That said, if his hit tool is more on the 60-65 end than on the 50 end, he looks much more like a MLB player than he did before.  The only lingering issue we see if that he appears to be relatively unable to walk.  Typically, MLB quality pitchers are able to paint outside the corners well enough where batters either die swinging or learn to sit back and earn some walks.  So there is some concern that Hays could turn into a Jeff Francoeur without the arm.

Looking ahead to 2018, it would be a shock if Austin Hays is not handed the right field position at the start of Spring Training.  However, it would be aggressively foolish for the club to have no suitable Plan B waiting in the wings.  Hays has been tearing through the leagues, but he is a hitter who depends heavily on being able to cover the entire strike zone without holding back to earn walks.  That is a profile that is uncommon and, when seen, tends to lead to failure.  It would benefit the club to find a fourth or fifth outfield option to hedge their bets.

Internally, Cedric Mullins might be able to fill that role.  He was the guy before the year who the front office name dropped repeatedly to local writers as being one of the best prospects in the system.  We noted him two years ago with a ceiling of league average centerfielder, but more likely as a 4th or 5th outfielder type.  To be a dependable second option would have required a strong season and a promotion to Norfolk, but injuries and a downturn in performance kept Mullins in Bowie.

Beyond Mullins, the free agent market could provide some opportunities.  A player like Jarrod Dyson could be an option.  He is a heavy strong side platoon option who is capable of playing all three outfield positions well.  He would be able to take over the lion's share of Hays' innings if Hays struggles as well as giving the club a very strong late inning defensive outfield.  If Hays succeeds, Dyson could be pushed around the outfield to provide rest to Mancini, Jones, and Hays.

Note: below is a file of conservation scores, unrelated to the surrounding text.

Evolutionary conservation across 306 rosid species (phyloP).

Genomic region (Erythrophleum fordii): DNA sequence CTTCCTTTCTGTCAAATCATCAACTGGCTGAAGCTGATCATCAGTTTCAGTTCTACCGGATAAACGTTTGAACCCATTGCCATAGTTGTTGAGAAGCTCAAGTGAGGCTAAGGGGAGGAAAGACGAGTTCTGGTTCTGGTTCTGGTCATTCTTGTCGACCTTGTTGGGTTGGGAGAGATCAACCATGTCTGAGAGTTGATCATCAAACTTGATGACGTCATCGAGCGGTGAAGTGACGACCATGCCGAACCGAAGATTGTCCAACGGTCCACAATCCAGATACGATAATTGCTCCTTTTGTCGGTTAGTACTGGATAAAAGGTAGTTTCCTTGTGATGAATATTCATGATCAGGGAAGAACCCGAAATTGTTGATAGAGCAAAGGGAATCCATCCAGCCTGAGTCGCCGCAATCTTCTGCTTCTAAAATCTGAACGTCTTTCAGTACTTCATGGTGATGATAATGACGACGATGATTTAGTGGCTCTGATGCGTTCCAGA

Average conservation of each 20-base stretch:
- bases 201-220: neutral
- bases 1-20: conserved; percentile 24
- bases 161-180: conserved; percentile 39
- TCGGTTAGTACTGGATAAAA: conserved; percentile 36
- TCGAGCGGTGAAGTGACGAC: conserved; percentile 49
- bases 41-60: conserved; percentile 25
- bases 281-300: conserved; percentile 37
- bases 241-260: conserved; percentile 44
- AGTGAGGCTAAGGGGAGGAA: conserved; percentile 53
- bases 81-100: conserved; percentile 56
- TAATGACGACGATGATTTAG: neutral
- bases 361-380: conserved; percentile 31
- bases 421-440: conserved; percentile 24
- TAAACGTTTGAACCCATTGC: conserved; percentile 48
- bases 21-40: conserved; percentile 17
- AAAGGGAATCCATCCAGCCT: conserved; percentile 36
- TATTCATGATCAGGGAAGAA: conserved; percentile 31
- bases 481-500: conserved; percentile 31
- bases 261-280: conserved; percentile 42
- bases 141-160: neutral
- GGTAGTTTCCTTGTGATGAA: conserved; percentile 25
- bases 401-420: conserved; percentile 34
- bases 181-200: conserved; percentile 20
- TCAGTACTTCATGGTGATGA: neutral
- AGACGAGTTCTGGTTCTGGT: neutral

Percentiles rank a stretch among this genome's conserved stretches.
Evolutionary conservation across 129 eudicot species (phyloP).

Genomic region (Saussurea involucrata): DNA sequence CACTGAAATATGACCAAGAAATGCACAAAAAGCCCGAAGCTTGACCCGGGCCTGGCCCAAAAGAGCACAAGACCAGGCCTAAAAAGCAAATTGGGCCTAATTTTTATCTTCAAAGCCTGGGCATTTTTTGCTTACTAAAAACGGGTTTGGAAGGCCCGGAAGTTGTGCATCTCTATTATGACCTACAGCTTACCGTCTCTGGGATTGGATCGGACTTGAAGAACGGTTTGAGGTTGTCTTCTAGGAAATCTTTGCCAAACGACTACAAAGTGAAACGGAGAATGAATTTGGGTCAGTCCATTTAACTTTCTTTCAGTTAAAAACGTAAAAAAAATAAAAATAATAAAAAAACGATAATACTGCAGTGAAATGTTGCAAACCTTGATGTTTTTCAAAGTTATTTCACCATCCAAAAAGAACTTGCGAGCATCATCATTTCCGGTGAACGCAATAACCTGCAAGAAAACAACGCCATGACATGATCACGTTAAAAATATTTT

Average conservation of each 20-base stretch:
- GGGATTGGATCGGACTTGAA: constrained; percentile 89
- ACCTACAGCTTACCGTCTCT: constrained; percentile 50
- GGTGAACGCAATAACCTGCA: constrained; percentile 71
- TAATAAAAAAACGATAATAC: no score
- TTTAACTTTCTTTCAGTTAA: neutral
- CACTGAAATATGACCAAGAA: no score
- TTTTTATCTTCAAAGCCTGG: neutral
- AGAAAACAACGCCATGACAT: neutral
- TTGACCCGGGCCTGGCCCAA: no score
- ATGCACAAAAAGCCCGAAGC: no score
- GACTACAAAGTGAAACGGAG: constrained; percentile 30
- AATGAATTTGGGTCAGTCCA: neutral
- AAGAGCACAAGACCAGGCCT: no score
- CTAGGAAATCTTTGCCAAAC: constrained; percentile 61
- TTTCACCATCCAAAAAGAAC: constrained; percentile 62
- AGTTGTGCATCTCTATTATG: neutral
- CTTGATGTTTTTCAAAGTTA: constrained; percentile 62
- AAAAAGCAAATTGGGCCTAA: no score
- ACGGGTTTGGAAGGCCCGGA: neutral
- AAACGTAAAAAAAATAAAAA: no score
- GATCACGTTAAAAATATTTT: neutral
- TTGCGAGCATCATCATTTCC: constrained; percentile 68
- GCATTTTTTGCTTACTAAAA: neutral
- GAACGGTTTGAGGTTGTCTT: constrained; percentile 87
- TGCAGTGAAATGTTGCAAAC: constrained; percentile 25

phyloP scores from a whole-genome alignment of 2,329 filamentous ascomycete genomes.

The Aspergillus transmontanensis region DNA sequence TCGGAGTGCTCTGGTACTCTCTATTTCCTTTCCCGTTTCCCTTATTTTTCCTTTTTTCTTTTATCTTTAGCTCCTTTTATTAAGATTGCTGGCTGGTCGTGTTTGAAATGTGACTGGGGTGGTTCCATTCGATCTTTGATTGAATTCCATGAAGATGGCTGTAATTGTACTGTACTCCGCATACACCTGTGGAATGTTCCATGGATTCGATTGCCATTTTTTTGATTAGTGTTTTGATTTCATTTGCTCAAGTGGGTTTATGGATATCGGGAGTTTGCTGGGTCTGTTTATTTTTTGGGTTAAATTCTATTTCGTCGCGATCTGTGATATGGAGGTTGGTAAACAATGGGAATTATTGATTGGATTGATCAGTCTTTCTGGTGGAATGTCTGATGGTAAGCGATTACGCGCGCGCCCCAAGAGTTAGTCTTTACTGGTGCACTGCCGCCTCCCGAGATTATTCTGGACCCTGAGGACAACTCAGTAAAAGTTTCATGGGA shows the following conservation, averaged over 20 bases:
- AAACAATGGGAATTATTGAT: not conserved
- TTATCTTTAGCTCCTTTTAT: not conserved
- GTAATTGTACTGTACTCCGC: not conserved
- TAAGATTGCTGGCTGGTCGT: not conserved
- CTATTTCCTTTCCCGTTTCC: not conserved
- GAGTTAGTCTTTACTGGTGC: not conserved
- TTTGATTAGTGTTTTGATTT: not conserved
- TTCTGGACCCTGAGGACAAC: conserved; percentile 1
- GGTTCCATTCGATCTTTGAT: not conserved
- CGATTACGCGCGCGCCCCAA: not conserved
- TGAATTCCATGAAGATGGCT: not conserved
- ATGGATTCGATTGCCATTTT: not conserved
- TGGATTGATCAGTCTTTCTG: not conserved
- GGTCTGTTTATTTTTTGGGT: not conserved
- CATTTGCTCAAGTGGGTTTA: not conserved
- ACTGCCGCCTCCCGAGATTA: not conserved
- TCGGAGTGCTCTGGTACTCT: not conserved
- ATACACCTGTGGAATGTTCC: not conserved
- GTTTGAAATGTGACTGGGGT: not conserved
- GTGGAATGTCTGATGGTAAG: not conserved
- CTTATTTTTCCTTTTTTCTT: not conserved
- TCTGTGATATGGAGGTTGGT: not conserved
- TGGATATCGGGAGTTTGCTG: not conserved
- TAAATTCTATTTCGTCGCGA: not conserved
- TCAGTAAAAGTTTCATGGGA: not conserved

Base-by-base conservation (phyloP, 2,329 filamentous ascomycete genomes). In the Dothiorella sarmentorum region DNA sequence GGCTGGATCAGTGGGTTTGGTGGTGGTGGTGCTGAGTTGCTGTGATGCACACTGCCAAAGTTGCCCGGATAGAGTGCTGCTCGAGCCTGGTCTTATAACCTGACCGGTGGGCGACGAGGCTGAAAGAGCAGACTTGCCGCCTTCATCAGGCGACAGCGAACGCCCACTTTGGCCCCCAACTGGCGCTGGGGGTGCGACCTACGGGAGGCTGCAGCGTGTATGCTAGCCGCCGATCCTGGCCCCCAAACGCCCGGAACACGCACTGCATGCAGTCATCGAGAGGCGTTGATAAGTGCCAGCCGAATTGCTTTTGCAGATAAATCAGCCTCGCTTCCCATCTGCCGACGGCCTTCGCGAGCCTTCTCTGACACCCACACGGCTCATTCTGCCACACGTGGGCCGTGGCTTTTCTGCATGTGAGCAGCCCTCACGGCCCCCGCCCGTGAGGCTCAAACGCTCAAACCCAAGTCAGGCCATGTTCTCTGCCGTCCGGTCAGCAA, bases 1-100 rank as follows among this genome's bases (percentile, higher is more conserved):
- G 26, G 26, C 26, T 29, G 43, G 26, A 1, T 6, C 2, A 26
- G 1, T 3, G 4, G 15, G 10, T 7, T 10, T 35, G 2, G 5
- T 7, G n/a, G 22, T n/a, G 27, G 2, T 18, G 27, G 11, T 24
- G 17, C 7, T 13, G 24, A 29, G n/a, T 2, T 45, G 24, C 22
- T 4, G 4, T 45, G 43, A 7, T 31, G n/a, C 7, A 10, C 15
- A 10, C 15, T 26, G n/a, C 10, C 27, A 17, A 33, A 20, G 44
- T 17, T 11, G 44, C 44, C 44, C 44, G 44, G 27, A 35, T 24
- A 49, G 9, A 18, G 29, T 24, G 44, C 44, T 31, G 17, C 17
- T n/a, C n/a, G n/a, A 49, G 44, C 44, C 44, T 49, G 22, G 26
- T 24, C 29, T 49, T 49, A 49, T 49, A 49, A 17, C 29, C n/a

A tighter fit would be a player like Curtis Granderson.  Granderson is in the decline phase of his career.  He can capably play left and right field as well as being able to still hit the ball a ton.  However, he is used to holding a starter's share of innings and plate appearances.  It would prove to be harder to find him innings if the entire outfield hits the ground running.

Regardless, the Orioles are in a better looking position now than they were at the beginning of the season with respect to right field in 2018 and beyond.  Hays may well be a solution for a position that has been difficult for the club to solve since Markakis departed.  Perhaps Hays will succeed.  Perhaps Hays can be the club's next Nick Markakis.


Pip said...

Articles like this always seem to ignore defense. I don't want a lumbering semi in the OF but that's what we mostly get in the Dan/Buck years.
How is Hayes' D?
And for that matter, how has Mancini's defense developed?
Listening on the radio, as I usually do, it's impossible to tell how often a player backs off and plays a catchable ball as a single, and errors hardly tell the tale( though Trumbo is so bad it is often clear even on the radio.)

Jon Shepherd said...

I thought I discussed him as a five tool player, noting each tool.

Hayes looks like an average right fielder. Public reports claim a strong arm. I do not see it and specific minor league reports I see do not see that either. Just an average arm. He is fine out there. Centerfield looks like a stretch. If defense was a carrying tool, then center field would be fine.

Mancini? He was below average. Scouts say his athleticism is worse than last year, so that does not bode well. His running speed is on par with Adam Jones, so if his anticipation/acceleration/routes improve then he might be a long term solution there. I do not know anyone who thinks he is a long term solution there.

Pip said...

Thank you. Yes you mentioned that he has speed and a decent arm, but that was all. In our very tiny outfield, it's extremely important to have really good defenders there and over the last few years it seems that the Orioles have Completely given up on defense in favor of offense.
I appreciate the supplement. If Mancini looks like an eventual DH first baseman, can Cedric Mullins handle left? I do not know his current position, and I don't even know if he's far enough along to have settled in anywhere.

Jon Shepherd said...

I think Mullins would be more ideally suited for centerfield. If he does not stick there, then I would figure he is moving into 4th OF territory.